A Nine Year-Old With an Uzi?

On the news that a nine year-old girl accidentally killed a shooting instructor with an Uzi submachine gun, I could only sit back in slack-jawed wonder and shake my head in literal disbelief.  Seriously, who in the hell even considered that this would be a good idea?  The range owner?  The parents?  The dead instructor?  Certainly, common sense died well before the child took the weapon and it’s with that that the questions now arise once again about gun control.  But even before you get to the philosophical questions about the right to bear arms in America, what are some of the common sense questions that a parent should ask before allowing their child to handle a firearm, if at all?

As a full disclosure, I am a gun owner and have had each of my three children undergo basic pistol training with a trained instructor.

Re-setting the Home Page

As schools across the country struggle with budget issues, the majority are looking squarely at one line item for control – paper.  So information is now being made available via other means and it’s probably in your best interest to reset the browser’s home page to the school district website.  Kids still come home from school on the first day with a backpack full of paperwork and parents are used to sitting down and culling through the chaff to get to those single pieces of wheat which really do concern them, but it’s afterwards that the paper usage is being truly controlled to save money.  The upshot is that if you expect to see the information in the kids’ backpacks, then you’re liable to miss something important.

It was at a different event the other evening that someone shared a statistic that her spouse had picked up at a local school district staff meeting: if the district could cut it’s paper cost by 10%, the savings would be sufficient to fund the salaries and benefits of two additional teachers.  So the hunt for eliminating paper usage continues in an era of budgetary constraints and it’s showing up here – or not, actually – in the household.  School calendars sent to each household with a full complement of activities and events?  Gone.  Paper reminders from advisers?  Gone.  School planners for each student?  Actually not, since the much-smaller and less costly planner was a train-wreck for kids who don’t have the capacity to write in very small print; this led to the re-introduction of the older and larger planners.  If the schools are going to stress planning skills, then they have to at least give them something with which to work and the less-costly alternative was simply not functional.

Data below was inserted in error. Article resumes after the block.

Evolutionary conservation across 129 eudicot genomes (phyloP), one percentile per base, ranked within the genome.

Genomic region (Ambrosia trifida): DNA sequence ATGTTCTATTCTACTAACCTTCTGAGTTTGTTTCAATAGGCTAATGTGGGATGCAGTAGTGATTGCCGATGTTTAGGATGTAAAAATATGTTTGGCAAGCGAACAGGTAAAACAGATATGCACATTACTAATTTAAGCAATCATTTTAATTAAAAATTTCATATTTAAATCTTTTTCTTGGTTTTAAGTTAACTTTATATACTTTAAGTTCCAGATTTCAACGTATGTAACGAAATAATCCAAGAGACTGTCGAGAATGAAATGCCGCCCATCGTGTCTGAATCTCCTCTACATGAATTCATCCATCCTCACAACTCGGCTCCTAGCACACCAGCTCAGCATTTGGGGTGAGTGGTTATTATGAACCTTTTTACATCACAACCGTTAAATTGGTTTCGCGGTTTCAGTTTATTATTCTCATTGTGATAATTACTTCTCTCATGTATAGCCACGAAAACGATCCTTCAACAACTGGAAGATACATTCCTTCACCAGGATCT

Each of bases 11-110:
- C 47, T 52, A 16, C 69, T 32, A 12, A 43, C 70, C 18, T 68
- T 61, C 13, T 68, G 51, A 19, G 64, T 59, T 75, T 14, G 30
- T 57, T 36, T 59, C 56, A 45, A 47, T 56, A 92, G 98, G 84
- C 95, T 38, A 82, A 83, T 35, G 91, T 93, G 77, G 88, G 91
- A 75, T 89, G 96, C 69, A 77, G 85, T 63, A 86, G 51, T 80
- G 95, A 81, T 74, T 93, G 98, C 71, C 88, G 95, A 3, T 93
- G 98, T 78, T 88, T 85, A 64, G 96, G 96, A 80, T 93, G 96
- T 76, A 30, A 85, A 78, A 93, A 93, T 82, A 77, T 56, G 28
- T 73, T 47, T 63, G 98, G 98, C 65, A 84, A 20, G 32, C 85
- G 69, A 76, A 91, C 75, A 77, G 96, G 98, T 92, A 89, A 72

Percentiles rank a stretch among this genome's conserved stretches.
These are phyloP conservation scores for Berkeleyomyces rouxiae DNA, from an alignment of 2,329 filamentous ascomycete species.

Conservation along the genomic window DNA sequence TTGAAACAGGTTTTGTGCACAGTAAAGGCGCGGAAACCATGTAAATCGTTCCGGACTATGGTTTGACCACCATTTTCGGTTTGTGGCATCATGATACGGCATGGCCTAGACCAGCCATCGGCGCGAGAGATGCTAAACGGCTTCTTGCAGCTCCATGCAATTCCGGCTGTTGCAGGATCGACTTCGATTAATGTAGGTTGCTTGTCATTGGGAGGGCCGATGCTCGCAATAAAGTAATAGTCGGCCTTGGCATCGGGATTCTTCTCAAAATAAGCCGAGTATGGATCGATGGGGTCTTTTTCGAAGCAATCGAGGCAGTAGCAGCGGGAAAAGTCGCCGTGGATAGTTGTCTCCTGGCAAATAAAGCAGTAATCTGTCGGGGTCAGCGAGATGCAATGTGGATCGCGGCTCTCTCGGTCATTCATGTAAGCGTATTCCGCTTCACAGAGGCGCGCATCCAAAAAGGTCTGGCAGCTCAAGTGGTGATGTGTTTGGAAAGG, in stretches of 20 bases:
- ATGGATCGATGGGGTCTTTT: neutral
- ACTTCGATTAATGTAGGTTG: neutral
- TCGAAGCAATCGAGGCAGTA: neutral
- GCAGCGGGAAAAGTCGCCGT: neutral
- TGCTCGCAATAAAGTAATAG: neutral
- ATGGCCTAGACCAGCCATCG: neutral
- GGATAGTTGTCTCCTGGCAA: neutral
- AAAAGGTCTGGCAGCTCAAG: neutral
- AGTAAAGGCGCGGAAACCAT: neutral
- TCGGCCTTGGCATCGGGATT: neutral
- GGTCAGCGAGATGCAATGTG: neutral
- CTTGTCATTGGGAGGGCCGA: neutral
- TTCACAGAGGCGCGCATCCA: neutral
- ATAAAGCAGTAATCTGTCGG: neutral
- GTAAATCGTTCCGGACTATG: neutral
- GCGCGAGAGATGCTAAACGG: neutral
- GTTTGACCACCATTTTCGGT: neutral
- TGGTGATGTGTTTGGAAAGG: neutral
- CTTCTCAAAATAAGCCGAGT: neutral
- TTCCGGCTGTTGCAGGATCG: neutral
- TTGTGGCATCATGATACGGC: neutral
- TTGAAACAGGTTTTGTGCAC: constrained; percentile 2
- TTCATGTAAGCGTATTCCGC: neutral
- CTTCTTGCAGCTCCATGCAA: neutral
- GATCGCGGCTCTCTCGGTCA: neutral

The godsend however, is that the information is now being made available online and readily available, provided that the parents are willing to keep up with it.  Site tabs lead to school lunch menus and athletic calendars, directories and a full gamut of district policies.  Student and district achievements are touted routinely.  But the real value of putting the district site on the browser homepage is in those announcements that make you appreciate the heads up, such as the announcement that Youngest’s school would be the site for after-school SWAT team training.  Had I not seen the article yesterday morning, I would have been mightily surprised when one of Youngest’s friends told me last night that the SWAT team was there during his after-school football practice, a tragic training necessity given the times in which we live. 

So for the next number of years, the browser’s home page will be set to the school district’s site and the only question will be with what is it replaced when we’ve finally got the kids through the educational pipeline.  And for Middle, who might read this: whatever it is, it won’t be AARP.

Exposing the Kids to Reality

It was the other day that Youngest, now with a PS3, asked for permission to buy the Call-of-Duty: Black Ops game and my response was a firm no.  I understand that he’s played the game elsewhere, will certainly play it again at some friend’s house and that’s alright.  But I’ve made it clear that I won’t be purchasing such a game because I want him to understand that there’s a grim reality behind the virtual sterility of the two-dimensional game, a world of pain and loss that only the combat-initiated can truly understand.  It’s a function of my own father, who returned home from the first year of the Korean War a changed man who sold his hunting rifles and swore to neither fire a weapon nor sleep outside again.  It was this desire to teach the reality that led to a Swedish father’s trek with his two sons when they asked for a Call-of-Duty game.

This father took his two sons on a journey to the Middle East in early 2014 to show them the reality of warfare.  Much of the game – like other first-person shooter games – takes place in an urban wasteland of ruins and debris.  But it’s one thing to move among the virtual debris and fully another to see the rubble around you and recognize that it doesn’t go away as it does when the television is turned off; let alone the notion that the people there have to live among it with the knowledge that to them, that brick pile might at one time have been called home.  It’s an admittedly over-the-top exercise, an expensive lesson that does however, prove his commitment to his personal beliefs.  In the course of the two week excursion, they visited a refugee camp and had the figurative impact of young people paralyzed by taking rubber bullets to the spine with the commentary that these youngsters, their own age, would never again be able to engage in any of their favorite sports and activities.